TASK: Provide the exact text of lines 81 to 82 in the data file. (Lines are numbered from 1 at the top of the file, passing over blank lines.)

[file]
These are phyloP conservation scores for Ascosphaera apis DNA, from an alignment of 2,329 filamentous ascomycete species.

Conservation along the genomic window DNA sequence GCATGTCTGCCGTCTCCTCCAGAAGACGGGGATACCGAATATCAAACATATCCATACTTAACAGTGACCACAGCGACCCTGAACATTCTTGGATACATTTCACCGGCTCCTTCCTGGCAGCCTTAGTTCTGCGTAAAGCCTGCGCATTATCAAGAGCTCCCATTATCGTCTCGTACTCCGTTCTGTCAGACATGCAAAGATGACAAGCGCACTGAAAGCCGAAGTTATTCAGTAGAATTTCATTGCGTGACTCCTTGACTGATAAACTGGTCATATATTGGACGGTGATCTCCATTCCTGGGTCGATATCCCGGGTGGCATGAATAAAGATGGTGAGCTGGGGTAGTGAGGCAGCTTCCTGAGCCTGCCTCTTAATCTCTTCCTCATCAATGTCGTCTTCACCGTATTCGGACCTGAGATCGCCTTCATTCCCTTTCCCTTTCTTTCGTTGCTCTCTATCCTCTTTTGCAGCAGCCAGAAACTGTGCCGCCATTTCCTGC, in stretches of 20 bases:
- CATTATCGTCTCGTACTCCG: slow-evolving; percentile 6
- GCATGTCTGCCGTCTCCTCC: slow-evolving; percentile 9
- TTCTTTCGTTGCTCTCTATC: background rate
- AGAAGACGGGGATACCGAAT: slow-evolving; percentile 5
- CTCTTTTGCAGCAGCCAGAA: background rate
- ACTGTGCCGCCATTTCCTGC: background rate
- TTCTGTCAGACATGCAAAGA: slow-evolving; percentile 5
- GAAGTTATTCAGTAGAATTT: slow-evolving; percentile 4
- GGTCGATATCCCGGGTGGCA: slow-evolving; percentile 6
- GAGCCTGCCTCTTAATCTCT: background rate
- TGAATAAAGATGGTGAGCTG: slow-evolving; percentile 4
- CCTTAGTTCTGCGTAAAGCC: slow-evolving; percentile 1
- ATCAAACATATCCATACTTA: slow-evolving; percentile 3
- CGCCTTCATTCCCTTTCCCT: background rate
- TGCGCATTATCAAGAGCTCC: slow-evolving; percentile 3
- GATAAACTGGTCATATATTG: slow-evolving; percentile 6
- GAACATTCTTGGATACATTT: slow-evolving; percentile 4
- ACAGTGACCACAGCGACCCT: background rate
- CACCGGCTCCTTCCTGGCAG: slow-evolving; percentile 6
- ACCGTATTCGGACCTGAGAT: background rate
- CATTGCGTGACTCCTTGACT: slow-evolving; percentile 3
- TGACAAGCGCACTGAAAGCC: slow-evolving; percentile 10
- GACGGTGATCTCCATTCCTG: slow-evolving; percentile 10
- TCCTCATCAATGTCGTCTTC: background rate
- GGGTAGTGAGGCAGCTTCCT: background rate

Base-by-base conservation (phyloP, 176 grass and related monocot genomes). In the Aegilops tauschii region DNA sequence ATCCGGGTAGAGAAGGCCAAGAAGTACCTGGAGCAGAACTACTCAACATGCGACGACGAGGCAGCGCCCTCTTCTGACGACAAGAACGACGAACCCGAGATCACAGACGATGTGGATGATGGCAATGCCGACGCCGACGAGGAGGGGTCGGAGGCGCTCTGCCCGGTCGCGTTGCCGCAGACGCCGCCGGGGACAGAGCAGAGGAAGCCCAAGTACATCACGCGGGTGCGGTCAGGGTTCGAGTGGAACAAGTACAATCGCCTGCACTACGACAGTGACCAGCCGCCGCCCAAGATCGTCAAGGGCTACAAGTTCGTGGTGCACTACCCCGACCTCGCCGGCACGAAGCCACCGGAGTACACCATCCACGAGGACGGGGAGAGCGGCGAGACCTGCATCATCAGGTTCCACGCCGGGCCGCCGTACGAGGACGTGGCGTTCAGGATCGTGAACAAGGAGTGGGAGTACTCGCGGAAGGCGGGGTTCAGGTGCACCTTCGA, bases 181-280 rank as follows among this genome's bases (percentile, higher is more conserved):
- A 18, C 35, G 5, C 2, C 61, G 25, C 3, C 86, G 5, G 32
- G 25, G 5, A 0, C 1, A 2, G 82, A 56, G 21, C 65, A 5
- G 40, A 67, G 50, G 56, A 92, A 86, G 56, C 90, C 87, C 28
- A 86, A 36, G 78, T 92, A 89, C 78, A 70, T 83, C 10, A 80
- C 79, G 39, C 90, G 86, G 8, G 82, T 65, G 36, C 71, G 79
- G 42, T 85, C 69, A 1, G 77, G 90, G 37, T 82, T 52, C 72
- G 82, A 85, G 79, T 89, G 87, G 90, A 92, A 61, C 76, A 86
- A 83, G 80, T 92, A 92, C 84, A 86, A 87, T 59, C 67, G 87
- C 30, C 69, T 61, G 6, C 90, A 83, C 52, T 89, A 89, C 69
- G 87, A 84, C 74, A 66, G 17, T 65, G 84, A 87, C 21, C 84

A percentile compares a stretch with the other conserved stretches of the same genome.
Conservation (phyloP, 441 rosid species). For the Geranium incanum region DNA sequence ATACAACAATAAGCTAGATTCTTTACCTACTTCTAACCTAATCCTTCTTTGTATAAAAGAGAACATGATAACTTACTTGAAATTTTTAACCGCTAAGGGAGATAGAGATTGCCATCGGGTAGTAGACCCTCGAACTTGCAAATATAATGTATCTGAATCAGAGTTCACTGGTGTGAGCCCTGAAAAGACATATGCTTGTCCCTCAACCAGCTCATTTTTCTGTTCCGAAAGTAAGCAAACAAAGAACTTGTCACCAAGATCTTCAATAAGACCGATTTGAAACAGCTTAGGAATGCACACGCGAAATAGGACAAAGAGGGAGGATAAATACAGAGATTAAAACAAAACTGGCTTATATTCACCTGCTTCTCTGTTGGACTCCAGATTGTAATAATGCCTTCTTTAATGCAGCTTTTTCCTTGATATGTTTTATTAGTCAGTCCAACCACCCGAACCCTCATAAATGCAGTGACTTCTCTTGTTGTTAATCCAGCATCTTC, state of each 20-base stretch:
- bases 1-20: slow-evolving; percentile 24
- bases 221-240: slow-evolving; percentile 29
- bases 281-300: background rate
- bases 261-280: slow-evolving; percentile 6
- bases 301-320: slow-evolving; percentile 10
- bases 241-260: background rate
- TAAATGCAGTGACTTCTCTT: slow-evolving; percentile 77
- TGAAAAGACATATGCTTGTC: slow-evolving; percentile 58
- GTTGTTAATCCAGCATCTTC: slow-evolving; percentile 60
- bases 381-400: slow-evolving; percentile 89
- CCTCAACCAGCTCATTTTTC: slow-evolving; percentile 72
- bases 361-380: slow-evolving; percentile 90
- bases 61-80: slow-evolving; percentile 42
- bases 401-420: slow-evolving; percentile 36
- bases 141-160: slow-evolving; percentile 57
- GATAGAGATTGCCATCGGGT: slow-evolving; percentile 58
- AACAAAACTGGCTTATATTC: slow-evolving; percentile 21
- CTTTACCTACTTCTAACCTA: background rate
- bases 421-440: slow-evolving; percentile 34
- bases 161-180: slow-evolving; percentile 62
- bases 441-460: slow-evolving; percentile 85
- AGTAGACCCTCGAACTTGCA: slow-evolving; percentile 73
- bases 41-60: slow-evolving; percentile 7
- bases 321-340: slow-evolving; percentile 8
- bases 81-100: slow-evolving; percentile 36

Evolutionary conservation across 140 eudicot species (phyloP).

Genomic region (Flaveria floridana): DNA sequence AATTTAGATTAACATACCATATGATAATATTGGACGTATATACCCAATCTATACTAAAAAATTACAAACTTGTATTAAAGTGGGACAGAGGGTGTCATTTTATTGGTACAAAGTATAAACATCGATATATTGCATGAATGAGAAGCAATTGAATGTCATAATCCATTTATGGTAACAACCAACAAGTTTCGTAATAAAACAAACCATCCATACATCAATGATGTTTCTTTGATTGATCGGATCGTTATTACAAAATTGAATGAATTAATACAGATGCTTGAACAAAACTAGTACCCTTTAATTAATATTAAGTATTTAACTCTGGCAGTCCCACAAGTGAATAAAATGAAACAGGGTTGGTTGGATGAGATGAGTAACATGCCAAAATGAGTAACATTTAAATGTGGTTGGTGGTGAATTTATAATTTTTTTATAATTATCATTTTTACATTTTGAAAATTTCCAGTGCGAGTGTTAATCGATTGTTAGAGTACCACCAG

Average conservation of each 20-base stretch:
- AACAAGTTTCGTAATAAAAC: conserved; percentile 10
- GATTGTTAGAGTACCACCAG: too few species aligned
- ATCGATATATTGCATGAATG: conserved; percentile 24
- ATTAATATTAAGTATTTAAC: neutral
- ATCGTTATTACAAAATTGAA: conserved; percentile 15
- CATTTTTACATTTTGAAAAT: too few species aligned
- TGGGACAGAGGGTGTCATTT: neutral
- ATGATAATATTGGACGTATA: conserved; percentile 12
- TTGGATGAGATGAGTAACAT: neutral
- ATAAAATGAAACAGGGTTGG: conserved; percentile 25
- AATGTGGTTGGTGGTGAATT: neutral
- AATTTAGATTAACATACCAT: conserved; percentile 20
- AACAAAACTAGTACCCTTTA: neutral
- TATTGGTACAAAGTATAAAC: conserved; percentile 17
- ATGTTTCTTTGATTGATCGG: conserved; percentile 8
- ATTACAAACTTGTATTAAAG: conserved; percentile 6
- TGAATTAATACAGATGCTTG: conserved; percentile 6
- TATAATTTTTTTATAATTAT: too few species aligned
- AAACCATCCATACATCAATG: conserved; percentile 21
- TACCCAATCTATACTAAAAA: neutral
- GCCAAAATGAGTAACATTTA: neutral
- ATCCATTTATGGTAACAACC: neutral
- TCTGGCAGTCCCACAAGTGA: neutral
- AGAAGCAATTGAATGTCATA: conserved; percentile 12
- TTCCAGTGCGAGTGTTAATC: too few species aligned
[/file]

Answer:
- AACAAAACTAGTACCCTTTA: neutral
- TATTGGTACAAAGTATAAAC: conserved; percentile 17